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NVIDIA Untethers Virtual Camera Technology in SIGGRAPH Demo

NVIDIA technology uncouples traditional virtual camera capabilities from the limitations of stage environments, allowing filmmakers to interactively visualize CG assets composited into any live action set.

Imagine a filmmaker, tablet in hand, walking through a live-action set and recording actors as they perform, while simultaneously seeing fluid updates of computer-generated elements within the shot.

Imagine no more. At SIGGRAPH this week, NVIDIA is demonstrating virtual camera technology that does just that.

Virtual camera technology is powerful stuff, but until recently was primarily confined to stage environments equipped with tracking markers and motion-capture cameras.

NVIDIA's technology uncouples the virtual camera from the controlled environment of a set and lets directors frame scenes from any angle. By putting the camera quite literally in the hands of filmmakers, they have the freedom to tell stories in new ways, combining computer-generated images and a live-action set.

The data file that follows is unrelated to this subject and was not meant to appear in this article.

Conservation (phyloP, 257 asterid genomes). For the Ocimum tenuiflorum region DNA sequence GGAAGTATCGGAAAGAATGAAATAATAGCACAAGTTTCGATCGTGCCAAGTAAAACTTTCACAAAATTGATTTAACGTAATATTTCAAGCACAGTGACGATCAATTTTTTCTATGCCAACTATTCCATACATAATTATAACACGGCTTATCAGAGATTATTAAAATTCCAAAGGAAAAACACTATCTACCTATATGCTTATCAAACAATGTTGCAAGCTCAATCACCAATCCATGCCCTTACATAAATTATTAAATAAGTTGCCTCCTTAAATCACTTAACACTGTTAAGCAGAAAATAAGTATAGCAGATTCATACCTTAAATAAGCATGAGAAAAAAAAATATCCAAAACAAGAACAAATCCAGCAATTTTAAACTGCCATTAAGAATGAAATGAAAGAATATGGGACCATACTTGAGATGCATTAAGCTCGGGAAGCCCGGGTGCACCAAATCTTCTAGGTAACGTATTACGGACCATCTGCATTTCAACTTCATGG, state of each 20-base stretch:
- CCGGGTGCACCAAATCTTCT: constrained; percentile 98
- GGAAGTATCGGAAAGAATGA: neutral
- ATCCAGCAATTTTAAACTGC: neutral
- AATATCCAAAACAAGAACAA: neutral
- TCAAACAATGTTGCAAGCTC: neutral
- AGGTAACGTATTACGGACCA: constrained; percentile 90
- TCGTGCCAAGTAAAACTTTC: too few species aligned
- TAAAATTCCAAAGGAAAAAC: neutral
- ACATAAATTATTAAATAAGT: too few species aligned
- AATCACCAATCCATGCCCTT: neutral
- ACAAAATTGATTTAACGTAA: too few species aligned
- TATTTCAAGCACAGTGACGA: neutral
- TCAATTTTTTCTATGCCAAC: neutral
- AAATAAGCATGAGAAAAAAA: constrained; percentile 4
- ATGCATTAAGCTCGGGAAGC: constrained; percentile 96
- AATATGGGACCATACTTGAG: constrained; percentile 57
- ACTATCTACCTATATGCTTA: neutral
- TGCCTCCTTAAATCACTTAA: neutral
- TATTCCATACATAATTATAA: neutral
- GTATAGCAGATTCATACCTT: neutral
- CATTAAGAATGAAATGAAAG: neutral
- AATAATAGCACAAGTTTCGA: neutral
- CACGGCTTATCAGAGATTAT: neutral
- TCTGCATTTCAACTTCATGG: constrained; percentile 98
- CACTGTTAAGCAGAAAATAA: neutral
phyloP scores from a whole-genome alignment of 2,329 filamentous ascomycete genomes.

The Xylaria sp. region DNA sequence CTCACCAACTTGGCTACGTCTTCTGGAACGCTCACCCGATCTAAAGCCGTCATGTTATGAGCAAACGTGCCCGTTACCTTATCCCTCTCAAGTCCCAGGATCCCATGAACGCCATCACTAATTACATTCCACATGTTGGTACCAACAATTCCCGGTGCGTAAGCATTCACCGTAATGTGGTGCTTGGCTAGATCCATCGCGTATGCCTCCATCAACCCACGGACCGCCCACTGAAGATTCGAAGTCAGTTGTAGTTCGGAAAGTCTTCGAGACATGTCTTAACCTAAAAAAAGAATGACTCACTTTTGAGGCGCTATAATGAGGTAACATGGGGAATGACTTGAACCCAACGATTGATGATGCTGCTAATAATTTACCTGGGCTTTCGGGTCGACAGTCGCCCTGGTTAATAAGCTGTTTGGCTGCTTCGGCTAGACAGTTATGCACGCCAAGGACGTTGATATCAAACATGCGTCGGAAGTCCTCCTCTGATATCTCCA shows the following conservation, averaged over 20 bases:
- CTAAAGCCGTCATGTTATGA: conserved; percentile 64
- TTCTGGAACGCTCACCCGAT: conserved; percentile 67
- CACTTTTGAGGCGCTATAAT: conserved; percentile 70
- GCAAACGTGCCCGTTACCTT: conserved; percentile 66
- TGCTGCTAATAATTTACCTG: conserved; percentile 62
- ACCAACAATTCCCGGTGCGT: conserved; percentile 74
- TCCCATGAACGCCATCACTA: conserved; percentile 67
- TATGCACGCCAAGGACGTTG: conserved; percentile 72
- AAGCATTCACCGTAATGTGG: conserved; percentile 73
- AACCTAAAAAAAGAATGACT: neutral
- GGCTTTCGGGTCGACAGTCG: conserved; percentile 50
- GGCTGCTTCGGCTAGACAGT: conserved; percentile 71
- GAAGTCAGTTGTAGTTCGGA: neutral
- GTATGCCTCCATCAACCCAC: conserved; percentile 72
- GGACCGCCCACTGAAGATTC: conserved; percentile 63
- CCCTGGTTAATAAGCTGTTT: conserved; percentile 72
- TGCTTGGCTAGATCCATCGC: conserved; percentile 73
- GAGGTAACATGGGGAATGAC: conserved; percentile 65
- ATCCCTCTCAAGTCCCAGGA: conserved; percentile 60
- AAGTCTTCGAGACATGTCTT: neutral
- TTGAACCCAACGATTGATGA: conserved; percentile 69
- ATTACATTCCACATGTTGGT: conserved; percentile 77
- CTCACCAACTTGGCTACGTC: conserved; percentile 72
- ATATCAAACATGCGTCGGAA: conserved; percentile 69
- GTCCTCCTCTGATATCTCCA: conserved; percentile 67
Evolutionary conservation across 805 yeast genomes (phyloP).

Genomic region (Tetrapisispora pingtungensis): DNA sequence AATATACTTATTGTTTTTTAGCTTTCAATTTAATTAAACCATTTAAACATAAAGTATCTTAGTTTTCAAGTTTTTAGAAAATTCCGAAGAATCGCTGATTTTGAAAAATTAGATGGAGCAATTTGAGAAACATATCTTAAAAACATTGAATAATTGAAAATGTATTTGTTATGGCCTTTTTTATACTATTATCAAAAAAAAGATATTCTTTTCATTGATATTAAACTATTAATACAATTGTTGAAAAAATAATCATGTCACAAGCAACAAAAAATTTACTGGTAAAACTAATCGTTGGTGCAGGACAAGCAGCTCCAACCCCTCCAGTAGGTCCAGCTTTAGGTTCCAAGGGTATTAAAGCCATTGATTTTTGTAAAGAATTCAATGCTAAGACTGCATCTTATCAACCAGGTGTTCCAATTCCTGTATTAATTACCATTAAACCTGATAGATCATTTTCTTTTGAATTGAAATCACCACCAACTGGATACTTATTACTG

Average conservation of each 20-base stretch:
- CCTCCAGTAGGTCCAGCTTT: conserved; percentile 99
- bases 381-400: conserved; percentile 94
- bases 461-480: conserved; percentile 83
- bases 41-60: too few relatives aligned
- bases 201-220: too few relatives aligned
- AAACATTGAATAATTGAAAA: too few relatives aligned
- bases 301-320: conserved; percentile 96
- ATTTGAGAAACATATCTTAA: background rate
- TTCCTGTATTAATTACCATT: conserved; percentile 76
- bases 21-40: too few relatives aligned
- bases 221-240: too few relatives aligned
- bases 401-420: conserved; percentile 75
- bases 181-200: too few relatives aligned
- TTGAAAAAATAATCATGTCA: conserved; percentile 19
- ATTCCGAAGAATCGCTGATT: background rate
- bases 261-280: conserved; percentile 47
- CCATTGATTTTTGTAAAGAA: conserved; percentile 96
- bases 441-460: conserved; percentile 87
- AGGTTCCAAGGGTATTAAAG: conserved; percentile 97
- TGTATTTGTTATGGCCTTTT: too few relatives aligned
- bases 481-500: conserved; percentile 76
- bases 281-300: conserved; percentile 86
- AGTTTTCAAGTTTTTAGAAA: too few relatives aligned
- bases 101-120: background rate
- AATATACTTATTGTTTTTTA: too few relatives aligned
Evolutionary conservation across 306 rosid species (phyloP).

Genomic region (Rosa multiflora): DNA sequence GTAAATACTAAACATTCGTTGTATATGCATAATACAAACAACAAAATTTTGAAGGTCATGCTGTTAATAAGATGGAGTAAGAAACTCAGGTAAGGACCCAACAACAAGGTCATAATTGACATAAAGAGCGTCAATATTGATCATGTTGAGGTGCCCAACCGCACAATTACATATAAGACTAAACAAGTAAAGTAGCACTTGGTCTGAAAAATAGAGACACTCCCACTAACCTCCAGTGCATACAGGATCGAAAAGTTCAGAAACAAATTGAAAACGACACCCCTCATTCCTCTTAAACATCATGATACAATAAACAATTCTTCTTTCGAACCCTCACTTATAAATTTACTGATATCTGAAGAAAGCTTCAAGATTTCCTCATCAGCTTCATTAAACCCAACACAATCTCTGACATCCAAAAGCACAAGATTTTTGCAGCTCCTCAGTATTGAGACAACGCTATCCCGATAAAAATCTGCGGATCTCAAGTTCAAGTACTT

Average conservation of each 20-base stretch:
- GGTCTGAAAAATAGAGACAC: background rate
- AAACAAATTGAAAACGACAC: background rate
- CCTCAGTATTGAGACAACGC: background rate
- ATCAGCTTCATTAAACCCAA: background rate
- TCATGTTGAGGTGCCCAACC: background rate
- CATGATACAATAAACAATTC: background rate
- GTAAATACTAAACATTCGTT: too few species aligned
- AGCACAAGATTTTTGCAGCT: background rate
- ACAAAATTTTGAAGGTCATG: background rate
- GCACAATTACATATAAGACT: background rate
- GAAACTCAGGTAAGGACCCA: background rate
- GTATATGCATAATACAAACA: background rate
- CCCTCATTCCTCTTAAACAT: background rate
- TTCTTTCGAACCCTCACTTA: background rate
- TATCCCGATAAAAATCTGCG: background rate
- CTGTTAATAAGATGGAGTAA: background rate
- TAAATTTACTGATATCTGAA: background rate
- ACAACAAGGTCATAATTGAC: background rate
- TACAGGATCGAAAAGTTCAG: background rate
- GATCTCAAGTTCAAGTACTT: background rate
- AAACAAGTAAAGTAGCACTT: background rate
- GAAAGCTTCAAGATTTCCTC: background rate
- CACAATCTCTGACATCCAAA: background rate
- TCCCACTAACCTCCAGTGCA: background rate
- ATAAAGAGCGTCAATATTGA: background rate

To make virtual production more accessible, NVIDIA has worked with Google to use the robot-vision capabilities of its NVIDIA Tegra K1-powered Project Tango tablet, as well as a host of other graphics computing power of the GPU.

The technology works by transferring the position of the “camera” (in the case of the SIGGRAPH demo, the Project Tango tablet) to a digital content creation application for rendering.

Computer-generated elements are rendered by NVIDIA Quadro GPUs, and then streamed back to the tablet using NVIDIA GRID technology. The Tegra K1 then mixes live action with the computer-generated content.

So whether on-set in a controlled stage environment, or off-set in real world, live-action shoot scenarios, filmmakers can get the shot right the first time.

Source: NVIDIA

Jennifer Wolfe's picture

Formerly Editor-in-Chief of Animation World Network, Jennifer Wolfe has worked in the Media & Entertainment industry as a writer and PR professional since 2003.